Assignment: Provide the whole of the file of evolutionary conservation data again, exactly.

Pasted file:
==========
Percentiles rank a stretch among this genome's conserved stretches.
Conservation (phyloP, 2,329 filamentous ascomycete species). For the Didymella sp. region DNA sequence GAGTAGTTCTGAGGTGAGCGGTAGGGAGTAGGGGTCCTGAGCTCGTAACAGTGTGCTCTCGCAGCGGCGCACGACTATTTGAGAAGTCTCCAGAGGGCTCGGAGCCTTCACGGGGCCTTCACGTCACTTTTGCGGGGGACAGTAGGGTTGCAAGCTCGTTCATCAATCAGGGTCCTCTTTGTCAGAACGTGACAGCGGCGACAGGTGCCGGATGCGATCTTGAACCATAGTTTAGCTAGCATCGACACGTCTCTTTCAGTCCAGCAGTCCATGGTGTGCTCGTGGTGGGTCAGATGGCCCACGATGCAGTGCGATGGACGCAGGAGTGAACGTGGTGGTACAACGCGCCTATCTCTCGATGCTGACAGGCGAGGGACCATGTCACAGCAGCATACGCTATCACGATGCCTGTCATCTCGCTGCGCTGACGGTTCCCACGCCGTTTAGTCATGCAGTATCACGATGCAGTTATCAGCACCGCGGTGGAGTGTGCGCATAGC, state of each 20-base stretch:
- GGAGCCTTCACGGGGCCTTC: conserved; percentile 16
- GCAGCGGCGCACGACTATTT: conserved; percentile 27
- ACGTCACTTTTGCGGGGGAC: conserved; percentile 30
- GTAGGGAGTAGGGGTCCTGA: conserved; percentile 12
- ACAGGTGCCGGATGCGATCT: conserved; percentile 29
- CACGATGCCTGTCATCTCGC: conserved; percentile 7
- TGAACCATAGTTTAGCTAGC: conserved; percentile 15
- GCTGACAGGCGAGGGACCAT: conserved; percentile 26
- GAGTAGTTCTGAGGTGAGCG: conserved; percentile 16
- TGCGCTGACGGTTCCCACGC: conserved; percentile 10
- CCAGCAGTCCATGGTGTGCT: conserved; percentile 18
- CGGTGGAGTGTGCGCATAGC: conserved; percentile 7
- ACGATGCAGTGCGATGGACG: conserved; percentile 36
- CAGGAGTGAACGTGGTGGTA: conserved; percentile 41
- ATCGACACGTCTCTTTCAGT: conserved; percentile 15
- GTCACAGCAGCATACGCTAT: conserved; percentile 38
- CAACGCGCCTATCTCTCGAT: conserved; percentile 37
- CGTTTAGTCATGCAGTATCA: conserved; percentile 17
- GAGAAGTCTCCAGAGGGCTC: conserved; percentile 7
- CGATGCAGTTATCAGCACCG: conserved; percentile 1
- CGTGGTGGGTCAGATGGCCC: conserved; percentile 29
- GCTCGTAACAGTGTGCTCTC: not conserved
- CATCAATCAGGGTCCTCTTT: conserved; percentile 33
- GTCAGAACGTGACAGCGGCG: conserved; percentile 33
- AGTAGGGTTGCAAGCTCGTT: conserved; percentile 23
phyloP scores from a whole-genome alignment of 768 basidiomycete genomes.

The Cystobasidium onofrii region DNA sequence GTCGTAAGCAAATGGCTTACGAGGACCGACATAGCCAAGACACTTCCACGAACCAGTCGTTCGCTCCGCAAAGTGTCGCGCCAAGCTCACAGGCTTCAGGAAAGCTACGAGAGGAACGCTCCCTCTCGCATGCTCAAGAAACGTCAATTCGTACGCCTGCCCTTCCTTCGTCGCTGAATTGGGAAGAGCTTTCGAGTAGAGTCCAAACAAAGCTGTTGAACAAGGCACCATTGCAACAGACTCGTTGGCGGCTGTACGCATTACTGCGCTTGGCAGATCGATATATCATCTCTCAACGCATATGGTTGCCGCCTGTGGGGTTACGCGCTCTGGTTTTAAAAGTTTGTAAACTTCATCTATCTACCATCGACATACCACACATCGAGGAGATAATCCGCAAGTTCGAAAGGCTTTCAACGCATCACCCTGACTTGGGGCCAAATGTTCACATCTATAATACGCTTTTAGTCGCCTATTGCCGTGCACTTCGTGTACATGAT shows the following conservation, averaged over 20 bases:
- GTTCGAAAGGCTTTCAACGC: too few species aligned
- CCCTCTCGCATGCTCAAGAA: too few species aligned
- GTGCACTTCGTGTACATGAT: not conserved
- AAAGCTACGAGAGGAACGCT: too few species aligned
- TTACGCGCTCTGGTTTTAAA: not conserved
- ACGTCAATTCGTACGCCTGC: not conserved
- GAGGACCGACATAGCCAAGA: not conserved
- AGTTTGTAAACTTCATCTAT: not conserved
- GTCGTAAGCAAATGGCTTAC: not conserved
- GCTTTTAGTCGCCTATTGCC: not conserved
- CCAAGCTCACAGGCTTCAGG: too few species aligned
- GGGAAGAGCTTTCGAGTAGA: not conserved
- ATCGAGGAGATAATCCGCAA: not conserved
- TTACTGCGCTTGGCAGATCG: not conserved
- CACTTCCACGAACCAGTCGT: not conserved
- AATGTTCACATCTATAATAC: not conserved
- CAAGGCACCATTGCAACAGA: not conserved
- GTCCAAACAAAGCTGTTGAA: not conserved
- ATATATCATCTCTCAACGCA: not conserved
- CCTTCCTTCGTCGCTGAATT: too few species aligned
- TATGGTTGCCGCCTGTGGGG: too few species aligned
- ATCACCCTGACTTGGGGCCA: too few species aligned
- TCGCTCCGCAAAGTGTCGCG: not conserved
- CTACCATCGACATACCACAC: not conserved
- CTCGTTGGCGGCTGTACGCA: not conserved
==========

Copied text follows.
Percentiles rank a stretch among this genome's conserved stretches.
Conservation (phyloP, 2,329 filamentous ascomycete species). For the Didymella sp. region DNA sequence GAGTAGTTCTGAGGTGAGCGGTAGGGAGTAGGGGTCCTGAGCTCGTAACAGTGTGCTCTCGCAGCGGCGCACGACTATTTGAGAAGTCTCCAGAGGGCTCGGAGCCTTCACGGGGCCTTCACGTCACTTTTGCGGGGGACAGTAGGGTTGCAAGCTCGTTCATCAATCAGGGTCCTCTTTGTCAGAACGTGACAGCGGCGACAGGTGCCGGATGCGATCTTGAACCATAGTTTAGCTAGCATCGACACGTCTCTTTCAGTCCAGCAGTCCATGGTGTGCTCGTGGTGGGTCAGATGGCCCACGATGCAGTGCGATGGACGCAGGAGTGAACGTGGTGGTACAACGCGCCTATCTCTCGATGCTGACAGGCGAGGGACCATGTCACAGCAGCATACGCTATCACGATGCCTGTCATCTCGCTGCGCTGACGGTTCCCACGCCGTTTAGTCATGCAGTATCACGATGCAGTTATCAGCACCGCGGTGGAGTGTGCGCATAGC, state of each 20-base stretch:
- GGAGCCTTCACGGGGCCTTC: conserved; percentile 16
- GCAGCGGCGCACGACTATTT: conserved; percentile 27
- ACGTCACTTTTGCGGGGGAC: conserved; percentile 30
- GTAGGGAGTAGGGGTCCTGA: conserved; percentile 12
- ACAGGTGCCGGATGCGATCT: conserved; percentile 29
- CACGATGCCTGTCATCTCGC: conserved; percentile 7
- TGAACCATAGTTTAGCTAGC: conserved; percentile 15
- GCTGACAGGCGAGGGACCAT: conserved; percentile 26
- GAGTAGTTCTGAGGTGAGCG: conserved; percentile 16
- TGCGCTGACGGTTCCCACGC: conserved; percentile 10
- CCAGCAGTCCATGGTGTGCT: conserved; percentile 18
- CGGTGGAGTGTGCGCATAGC: conserved; percentile 7
- ACGATGCAGTGCGATGGACG: conserved; percentile 36
- CAGGAGTGAACGTGGTGGTA: conserved; percentile 41
- ATCGACACGTCTCTTTCAGT: conserved; percentile 15
- GTCACAGCAGCATACGCTAT: conserved; percentile 38
- CAACGCGCCTATCTCTCGAT: conserved; percentile 37
- CGTTTAGTCATGCAGTATCA: conserved; percentile 17
- GAGAAGTCTCCAGAGGGCTC: conserved; percentile 7
- CGATGCAGTTATCAGCACCG: conserved; percentile 1
- CGTGGTGGGTCAGATGGCCC: conserved; percentile 29
- GCTCGTAACAGTGTGCTCTC: not conserved
- CATCAATCAGGGTCCTCTTT: conserved; percentile 33
- GTCAGAACGTGACAGCGGCG: conserved; percentile 33
- AGTAGGGTTGCAAGCTCGTT: conserved; percentile 23
phyloP scores from a whole-genome alignment of 768 basidiomycete genomes.

The Cystobasidium onofrii region DNA sequence GTCGTAAGCAAATGGCTTACGAGGACCGACATAGCCAAGACACTTCCACGAACCAGTCGTTCGCTCCGCAAAGTGTCGCGCCAAGCTCACAGGCTTCAGGAAAGCTACGAGAGGAACGCTCCCTCTCGCATGCTCAAGAAACGTCAATTCGTACGCCTGCCCTTCCTTCGTCGCTGAATTGGGAAGAGCTTTCGAGTAGAGTCCAAACAAAGCTGTTGAACAAGGCACCATTGCAACAGACTCGTTGGCGGCTGTACGCATTACTGCGCTTGGCAGATCGATATATCATCTCTCAACGCATATGGTTGCCGCCTGTGGGGTTACGCGCTCTGGTTTTAAAAGTTTGTAAACTTCATCTATCTACCATCGACATACCACACATCGAGGAGATAATCCGCAAGTTCGAAAGGCTTTCAACGCATCACCCTGACTTGGGGCCAAATGTTCACATCTATAATACGCTTTTAGTCGCCTATTGCCGTGCACTTCGTGTACATGAT shows the following conservation, averaged over 20 bases:
- GTTCGAAAGGCTTTCAACGC: too few species aligned
- CCCTCTCGCATGCTCAAGAA: too few species aligned
- GTGCACTTCGTGTACATGAT: not conserved
- AAAGCTACGAGAGGAACGCT: too few species aligned
- TTACGCGCTCTGGTTTTAAA: not conserved
- ACGTCAATTCGTACGCCTGC: not conserved
- GAGGACCGACATAGCCAAGA: not conserved
- AGTTTGTAAACTTCATCTAT: not conserved
- GTCGTAAGCAAATGGCTTAC: not conserved
- GCTTTTAGTCGCCTATTGCC: not conserved
- CCAAGCTCACAGGCTTCAGG: too few species aligned
- GGGAAGAGCTTTCGAGTAGA: not conserved
- ATCGAGGAGATAATCCGCAA: not conserved
- TTACTGCGCTTGGCAGATCG: not conserved
- CACTTCCACGAACCAGTCGT: not conserved
- AATGTTCACATCTATAATAC: not conserved
- CAAGGCACCATTGCAACAGA: not conserved
- GTCCAAACAAAGCTGTTGAA: not conserved
- ATATATCATCTCTCAACGCA: not conserved
- CCTTCCTTCGTCGCTGAATT: too few species aligned
- TATGGTTGCCGCCTGTGGGG: too few species aligned
- ATCACCCTGACTTGGGGCCA: too few species aligned
- TCGCTCCGCAAAGTGTCGCG: not conserved
- CTACCATCGACATACCACAC: not conserved
- CTCGTTGGCGGCTGTACGCA: not conserved